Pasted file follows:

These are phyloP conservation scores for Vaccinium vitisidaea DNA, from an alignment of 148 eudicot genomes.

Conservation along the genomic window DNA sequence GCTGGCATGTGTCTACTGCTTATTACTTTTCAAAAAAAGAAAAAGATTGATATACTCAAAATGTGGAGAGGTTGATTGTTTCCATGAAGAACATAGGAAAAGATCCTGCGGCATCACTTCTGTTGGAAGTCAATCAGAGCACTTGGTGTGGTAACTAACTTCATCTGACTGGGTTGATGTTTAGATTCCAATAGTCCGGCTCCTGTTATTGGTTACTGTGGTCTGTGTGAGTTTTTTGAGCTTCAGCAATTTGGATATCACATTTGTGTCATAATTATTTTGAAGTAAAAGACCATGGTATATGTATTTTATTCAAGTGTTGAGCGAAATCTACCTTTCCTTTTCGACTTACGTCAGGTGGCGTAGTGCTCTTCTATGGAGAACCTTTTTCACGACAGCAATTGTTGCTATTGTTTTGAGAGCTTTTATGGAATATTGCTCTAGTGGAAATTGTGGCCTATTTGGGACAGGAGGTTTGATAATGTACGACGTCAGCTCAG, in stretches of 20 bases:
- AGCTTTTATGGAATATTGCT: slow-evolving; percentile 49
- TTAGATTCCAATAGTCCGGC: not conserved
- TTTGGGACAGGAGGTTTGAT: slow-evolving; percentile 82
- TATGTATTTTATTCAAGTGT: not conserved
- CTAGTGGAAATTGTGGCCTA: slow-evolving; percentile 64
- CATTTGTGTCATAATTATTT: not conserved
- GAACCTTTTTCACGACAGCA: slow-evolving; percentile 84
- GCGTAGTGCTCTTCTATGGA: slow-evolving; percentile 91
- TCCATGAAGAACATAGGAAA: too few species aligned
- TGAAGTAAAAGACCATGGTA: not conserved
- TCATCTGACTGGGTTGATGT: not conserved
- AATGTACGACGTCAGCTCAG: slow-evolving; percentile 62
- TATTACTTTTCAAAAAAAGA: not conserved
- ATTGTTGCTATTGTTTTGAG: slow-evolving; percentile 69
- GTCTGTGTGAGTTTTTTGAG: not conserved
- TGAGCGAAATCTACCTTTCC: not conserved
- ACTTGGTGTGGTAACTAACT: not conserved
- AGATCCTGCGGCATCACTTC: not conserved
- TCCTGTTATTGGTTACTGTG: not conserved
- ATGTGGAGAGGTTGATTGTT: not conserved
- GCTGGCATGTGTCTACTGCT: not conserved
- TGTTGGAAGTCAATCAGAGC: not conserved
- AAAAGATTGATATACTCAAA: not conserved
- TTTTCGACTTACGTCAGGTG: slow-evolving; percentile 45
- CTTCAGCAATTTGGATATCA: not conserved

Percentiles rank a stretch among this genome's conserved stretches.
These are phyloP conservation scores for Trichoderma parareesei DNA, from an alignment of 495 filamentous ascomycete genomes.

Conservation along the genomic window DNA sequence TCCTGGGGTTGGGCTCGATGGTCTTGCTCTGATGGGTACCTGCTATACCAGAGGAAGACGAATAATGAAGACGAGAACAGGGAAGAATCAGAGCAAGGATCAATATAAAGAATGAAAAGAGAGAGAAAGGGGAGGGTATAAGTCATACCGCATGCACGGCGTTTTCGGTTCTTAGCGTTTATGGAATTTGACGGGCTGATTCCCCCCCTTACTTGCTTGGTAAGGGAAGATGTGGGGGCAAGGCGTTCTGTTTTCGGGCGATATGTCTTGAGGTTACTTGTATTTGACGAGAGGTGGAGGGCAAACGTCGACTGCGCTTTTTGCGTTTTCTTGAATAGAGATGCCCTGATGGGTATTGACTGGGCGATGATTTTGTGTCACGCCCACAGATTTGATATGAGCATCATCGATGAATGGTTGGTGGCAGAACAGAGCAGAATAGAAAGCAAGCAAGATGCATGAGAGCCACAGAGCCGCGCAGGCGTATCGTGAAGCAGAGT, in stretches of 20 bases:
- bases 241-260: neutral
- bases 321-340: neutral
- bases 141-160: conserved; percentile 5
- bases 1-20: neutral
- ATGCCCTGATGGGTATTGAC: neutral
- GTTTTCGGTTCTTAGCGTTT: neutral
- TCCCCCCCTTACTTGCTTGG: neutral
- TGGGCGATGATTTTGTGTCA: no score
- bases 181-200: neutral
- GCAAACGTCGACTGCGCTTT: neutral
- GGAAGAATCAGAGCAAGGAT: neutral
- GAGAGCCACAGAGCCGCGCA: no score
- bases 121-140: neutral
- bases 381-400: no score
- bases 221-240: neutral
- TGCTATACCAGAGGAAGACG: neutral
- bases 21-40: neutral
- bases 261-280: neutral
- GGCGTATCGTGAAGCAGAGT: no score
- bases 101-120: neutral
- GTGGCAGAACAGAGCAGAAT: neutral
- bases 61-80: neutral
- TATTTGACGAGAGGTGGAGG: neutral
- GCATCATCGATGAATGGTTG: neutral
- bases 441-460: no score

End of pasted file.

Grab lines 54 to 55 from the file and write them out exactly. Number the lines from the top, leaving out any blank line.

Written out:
- GCATCATCGATGAATGGTTG: neutral
- bases 441-460: no score